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Public Housing Agencies and Developments in HUD's Jobs Plus Pilot Program Implementation and Impact Evaluation
Public Housing Agencies and Developments in HUD’s Jobs Plus Pilot Program Implementation and Impact Evaluation

Many households in public housing face major impediments to achieving self-sufficiency, including poor work histories, limited education and significant personal and other challenges. To address these issues, the U.S. Department of Housing and Urban Development (HUD) and MDRC conceived Jobs Plus in the mid-1990s. The Jobs Plus model encourages economic mobility for public housing residents through three components:

  • Employment-related services, like employment assessments, on-site job fairs and referrals to job-training opportunities.
  • Rent-based work incentives, so that earnings increases do not trigger rent increases (as they do for most public housing residents).
  • Building a culture of work in communities through events and recognition.

Two facets make Jobs Plus unique. First, the program is place-based and targeted to a specific public housing development. This means that services are easy for residents to access and that program staff can get to know residents better. Second, Jobs Plus targets everyone who lives at the development, not just those who elect to participate in the program.

The original Jobs Plus demonstration (1998–2003) saw the program boost annual earnings in developments where the model was fully implemented. Jobs Plus was later implemented at the local level in both New York City and San Antonio, in part with funding from the Social Innovation Fund.

In 2015, Congress authorized $24 million to replicate Jobs Plus at nine public housing sites, and later provided funding to bring Jobs Plus to a total of 31 public housing developments. Jobs Plus grants are provided to local public housing authorities, who are provided roughly $3 million to operate the program for four years.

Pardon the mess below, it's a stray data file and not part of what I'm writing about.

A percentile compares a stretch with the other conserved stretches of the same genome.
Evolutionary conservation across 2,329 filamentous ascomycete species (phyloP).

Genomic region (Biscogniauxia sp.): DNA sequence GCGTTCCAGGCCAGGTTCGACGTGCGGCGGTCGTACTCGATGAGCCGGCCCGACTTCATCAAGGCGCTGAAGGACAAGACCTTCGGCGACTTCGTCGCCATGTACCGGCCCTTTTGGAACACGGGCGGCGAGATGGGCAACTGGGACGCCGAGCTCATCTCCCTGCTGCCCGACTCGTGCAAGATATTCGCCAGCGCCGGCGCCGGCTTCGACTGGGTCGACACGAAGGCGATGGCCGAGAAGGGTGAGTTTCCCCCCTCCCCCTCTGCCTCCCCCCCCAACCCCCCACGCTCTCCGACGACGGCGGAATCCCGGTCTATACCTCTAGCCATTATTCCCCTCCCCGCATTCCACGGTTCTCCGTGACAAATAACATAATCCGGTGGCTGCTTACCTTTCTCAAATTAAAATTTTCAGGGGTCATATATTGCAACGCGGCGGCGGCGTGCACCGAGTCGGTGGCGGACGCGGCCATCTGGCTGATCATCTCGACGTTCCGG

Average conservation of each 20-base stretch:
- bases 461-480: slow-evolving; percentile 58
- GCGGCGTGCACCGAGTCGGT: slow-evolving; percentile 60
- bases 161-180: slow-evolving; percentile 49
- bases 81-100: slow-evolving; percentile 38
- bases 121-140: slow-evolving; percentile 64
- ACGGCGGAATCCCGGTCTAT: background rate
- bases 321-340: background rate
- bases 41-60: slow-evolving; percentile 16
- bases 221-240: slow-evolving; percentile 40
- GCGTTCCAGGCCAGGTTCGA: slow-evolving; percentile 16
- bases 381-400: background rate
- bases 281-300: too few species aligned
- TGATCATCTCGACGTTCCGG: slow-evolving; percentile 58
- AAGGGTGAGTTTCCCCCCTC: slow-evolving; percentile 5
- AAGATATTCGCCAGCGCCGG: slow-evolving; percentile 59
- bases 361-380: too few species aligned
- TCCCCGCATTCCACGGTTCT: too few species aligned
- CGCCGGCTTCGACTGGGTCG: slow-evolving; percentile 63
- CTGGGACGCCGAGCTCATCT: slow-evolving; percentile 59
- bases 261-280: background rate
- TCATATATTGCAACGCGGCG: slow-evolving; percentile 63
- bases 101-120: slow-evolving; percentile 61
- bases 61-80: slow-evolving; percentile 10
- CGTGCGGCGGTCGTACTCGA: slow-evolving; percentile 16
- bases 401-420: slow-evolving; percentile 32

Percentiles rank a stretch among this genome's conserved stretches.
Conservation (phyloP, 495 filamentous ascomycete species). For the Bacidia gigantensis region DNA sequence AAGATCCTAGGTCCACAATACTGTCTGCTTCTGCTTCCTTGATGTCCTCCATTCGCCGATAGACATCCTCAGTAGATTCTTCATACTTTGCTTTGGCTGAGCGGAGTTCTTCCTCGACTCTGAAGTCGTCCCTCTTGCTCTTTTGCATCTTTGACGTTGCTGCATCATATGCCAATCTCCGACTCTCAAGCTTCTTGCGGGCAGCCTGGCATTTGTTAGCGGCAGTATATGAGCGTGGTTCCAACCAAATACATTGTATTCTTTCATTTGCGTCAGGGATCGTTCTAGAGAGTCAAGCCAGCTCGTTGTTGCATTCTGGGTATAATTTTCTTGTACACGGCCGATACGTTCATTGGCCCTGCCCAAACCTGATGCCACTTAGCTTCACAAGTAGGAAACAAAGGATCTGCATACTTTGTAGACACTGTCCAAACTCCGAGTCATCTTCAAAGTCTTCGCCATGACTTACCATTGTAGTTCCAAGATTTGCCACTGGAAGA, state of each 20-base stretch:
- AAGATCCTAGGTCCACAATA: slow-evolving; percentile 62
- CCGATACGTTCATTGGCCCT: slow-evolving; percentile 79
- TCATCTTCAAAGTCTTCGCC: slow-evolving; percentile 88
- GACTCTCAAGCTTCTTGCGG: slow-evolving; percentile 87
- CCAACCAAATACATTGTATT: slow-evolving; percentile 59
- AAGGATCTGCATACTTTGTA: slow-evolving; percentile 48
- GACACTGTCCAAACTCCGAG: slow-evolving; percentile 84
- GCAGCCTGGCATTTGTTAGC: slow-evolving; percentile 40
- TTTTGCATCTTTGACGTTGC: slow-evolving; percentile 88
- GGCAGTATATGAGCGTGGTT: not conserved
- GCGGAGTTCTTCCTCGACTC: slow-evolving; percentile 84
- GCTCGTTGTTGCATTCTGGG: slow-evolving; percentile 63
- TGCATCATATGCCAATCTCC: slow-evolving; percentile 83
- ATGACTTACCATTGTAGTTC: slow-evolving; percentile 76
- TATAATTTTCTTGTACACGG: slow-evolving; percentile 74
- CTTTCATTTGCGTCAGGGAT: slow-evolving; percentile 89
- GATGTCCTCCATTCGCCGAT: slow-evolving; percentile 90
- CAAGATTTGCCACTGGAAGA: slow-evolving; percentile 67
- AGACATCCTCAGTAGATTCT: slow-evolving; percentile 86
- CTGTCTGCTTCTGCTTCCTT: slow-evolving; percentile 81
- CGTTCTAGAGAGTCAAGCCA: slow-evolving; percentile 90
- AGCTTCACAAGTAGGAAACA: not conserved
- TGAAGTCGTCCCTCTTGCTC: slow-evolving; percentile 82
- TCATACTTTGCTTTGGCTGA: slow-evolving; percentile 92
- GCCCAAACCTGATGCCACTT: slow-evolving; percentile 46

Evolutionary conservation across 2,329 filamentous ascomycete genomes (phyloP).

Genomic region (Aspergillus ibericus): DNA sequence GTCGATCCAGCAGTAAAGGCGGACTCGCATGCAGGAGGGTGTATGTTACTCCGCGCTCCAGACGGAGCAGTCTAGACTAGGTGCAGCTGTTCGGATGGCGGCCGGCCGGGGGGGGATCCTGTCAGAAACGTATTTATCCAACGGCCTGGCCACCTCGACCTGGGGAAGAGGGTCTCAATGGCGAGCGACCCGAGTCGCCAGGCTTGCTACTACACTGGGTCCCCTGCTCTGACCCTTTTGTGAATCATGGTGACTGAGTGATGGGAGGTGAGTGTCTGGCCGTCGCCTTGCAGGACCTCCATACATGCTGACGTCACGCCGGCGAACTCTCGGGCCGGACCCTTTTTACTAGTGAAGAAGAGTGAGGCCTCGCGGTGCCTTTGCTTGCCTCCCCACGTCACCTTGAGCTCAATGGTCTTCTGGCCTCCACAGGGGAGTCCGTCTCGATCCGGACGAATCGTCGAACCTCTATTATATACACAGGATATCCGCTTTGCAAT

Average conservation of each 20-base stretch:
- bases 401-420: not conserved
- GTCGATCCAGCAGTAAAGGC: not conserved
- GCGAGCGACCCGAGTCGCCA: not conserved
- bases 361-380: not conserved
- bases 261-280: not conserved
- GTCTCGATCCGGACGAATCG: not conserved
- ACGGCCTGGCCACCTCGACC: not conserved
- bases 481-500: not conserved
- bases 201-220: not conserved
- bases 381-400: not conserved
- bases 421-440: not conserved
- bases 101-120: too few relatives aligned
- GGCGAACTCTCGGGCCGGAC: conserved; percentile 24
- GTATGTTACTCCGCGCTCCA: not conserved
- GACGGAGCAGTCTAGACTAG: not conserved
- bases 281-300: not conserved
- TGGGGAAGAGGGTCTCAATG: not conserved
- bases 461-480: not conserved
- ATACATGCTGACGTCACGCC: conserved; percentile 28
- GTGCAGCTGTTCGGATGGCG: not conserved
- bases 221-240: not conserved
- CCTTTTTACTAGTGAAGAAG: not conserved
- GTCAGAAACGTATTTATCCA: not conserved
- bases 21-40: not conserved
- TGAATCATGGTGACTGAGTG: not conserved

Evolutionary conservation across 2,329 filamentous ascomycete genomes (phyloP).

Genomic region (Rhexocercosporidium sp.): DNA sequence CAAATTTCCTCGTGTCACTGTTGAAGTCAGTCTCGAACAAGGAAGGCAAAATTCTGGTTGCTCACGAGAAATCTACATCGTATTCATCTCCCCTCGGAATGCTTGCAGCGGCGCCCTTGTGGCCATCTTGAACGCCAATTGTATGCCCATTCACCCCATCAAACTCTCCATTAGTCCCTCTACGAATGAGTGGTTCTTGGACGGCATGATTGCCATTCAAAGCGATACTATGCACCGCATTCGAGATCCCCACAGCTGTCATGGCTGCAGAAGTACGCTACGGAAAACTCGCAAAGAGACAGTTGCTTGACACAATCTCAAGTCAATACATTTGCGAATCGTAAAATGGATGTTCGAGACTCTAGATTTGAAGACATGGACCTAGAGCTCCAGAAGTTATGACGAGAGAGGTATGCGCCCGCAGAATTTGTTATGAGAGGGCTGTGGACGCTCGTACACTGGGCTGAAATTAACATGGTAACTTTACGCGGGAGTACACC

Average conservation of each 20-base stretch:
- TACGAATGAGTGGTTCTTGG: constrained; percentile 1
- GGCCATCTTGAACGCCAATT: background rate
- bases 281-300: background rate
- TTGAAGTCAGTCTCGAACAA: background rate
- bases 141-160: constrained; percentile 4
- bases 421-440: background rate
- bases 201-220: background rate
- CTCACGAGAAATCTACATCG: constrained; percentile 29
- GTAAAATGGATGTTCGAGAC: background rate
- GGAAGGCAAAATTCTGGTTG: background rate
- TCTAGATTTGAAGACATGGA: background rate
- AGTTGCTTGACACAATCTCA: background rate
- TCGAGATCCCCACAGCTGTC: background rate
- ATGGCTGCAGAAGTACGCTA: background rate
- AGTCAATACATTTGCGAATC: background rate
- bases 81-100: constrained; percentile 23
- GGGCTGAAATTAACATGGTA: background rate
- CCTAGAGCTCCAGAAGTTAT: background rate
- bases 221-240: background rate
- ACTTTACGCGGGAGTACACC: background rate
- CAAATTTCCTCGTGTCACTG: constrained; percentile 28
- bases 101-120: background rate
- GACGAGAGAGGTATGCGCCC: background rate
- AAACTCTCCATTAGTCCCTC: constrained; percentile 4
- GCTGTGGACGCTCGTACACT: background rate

The Jobs Plus Implementation Evaluation

In 2015, HUD commissioned an implementation study to document the early operational experiences of the first nine public housing agencies to receive Jobs Plus funding: Boston, Massachusetts; Charlotte, North Carolina; Chicago, Illinois; Cleveland (Cuyahoga County), Ohio; Houston, Texas; Memphis, Tennessee; Roanoke, Virginia; St. Louis, Missouri; and Syracuse, New York. These sites represent a wide diversity in terms of size, site demographics, location and other program features, offering an opportunity to understand the program’s implementation in different contexts.

The implementation study’s recently-released final report, co-authored by CURS researchers Michael Webb, Bill Rohe and Atticus Jaramillo, focuses on the implementation experiences of these sites through early 2018—roughly two-and-a-half years into their four-year grants. It examines how program operations evolved over time, the types of implementation issues that continued to be challenging and the strategies devised to address these challenges. In addition, the report also looks at site leaders’ early thinking about program sustainability, given that their four-year, nonrenewable Jobs Plus grants would end in 2019.

“This study describes the lessons learned and the challenges experienced by the first nine public housing agencies that were awarded Jobs Plus grants beginning in April 2015,” said Seth D. Appleton, assistant secretary for policy development and research at HUD. “Observations from this evaluation have already influenced how the program is administered and new guidance for current and future grantees is being developed.”